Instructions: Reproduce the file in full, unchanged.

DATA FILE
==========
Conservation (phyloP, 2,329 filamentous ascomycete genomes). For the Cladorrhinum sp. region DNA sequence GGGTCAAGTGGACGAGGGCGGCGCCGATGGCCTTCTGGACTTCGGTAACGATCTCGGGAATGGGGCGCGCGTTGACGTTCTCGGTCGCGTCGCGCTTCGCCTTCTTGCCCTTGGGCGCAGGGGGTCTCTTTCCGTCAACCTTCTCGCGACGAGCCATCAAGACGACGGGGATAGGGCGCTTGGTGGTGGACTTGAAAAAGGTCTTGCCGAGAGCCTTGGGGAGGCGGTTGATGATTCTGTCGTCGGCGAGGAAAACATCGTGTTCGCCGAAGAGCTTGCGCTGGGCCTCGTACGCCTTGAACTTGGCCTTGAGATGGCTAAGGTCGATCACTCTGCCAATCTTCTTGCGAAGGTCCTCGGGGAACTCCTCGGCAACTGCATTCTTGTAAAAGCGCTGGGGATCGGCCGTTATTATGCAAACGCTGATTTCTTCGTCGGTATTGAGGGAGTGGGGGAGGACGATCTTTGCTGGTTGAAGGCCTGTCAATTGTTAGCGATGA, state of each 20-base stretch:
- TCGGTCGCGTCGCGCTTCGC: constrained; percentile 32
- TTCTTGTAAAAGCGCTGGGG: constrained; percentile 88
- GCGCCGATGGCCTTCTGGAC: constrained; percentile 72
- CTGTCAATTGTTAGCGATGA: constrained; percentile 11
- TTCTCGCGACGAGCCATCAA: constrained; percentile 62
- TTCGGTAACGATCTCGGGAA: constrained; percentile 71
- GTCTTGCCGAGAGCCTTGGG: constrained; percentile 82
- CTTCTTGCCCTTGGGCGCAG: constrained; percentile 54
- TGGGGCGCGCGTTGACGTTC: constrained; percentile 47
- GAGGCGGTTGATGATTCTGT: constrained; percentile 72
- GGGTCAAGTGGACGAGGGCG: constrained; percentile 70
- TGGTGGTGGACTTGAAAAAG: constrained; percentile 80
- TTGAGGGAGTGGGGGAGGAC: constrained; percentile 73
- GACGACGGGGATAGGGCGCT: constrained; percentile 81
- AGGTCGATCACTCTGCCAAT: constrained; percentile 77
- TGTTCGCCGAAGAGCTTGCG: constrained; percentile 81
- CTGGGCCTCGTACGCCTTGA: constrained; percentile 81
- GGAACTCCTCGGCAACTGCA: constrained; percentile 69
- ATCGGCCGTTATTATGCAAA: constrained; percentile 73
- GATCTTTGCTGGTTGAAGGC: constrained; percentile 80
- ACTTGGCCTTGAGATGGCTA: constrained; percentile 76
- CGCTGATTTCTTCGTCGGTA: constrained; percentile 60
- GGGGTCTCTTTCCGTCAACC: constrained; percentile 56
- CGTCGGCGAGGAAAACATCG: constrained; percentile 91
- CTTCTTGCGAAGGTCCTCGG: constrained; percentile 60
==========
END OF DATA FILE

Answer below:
Conservation (phyloP, 2,329 filamentous ascomycete genomes). For the Cladorrhinum sp. region DNA sequence GGGTCAAGTGGACGAGGGCGGCGCCGATGGCCTTCTGGACTTCGGTAACGATCTCGGGAATGGGGCGCGCGTTGACGTTCTCGGTCGCGTCGCGCTTCGCCTTCTTGCCCTTGGGCGCAGGGGGTCTCTTTCCGTCAACCTTCTCGCGACGAGCCATCAAGACGACGGGGATAGGGCGCTTGGTGGTGGACTTGAAAAAGGTCTTGCCGAGAGCCTTGGGGAGGCGGTTGATGATTCTGTCGTCGGCGAGGAAAACATCGTGTTCGCCGAAGAGCTTGCGCTGGGCCTCGTACGCCTTGAACTTGGCCTTGAGATGGCTAAGGTCGATCACTCTGCCAATCTTCTTGCGAAGGTCCTCGGGGAACTCCTCGGCAACTGCATTCTTGTAAAAGCGCTGGGGATCGGCCGTTATTATGCAAACGCTGATTTCTTCGTCGGTATTGAGGGAGTGGGGGAGGACGATCTTTGCTGGTTGAAGGCCTGTCAATTGTTAGCGATGA, state of each 20-base stretch:
- TCGGTCGCGTCGCGCTTCGC: constrained; percentile 32
- TTCTTGTAAAAGCGCTGGGG: constrained; percentile 88
- GCGCCGATGGCCTTCTGGAC: constrained; percentile 72
- CTGTCAATTGTTAGCGATGA: constrained; percentile 11
- TTCTCGCGACGAGCCATCAA: constrained; percentile 62
- TTCGGTAACGATCTCGGGAA: constrained; percentile 71
- GTCTTGCCGAGAGCCTTGGG: constrained; percentile 82
- CTTCTTGCCCTTGGGCGCAG: constrained; percentile 54
- TGGGGCGCGCGTTGACGTTC: constrained; percentile 47
- GAGGCGGTTGATGATTCTGT: constrained; percentile 72
- GGGTCAAGTGGACGAGGGCG: constrained; percentile 70
- TGGTGGTGGACTTGAAAAAG: constrained; percentile 80
- TTGAGGGAGTGGGGGAGGAC: constrained; percentile 73
- GACGACGGGGATAGGGCGCT: constrained; percentile 81
- AGGTCGATCACTCTGCCAAT: constrained; percentile 77
- TGTTCGCCGAAGAGCTTGCG: constrained; percentile 81
- CTGGGCCTCGTACGCCTTGA: constrained; percentile 81
- GGAACTCCTCGGCAACTGCA: constrained; percentile 69
- ATCGGCCGTTATTATGCAAA: constrained; percentile 73
- GATCTTTGCTGGTTGAAGGC: constrained; percentile 80
- ACTTGGCCTTGAGATGGCTA: constrained; percentile 76
- CGCTGATTTCTTCGTCGGTA: constrained; percentile 60
- GGGGTCTCTTTCCGTCAACC: constrained; percentile 56
- CGTCGGCGAGGAAAACATCG: constrained; percentile 91
- CTTCTTGCGAAGGTCCTCGG: constrained; percentile 60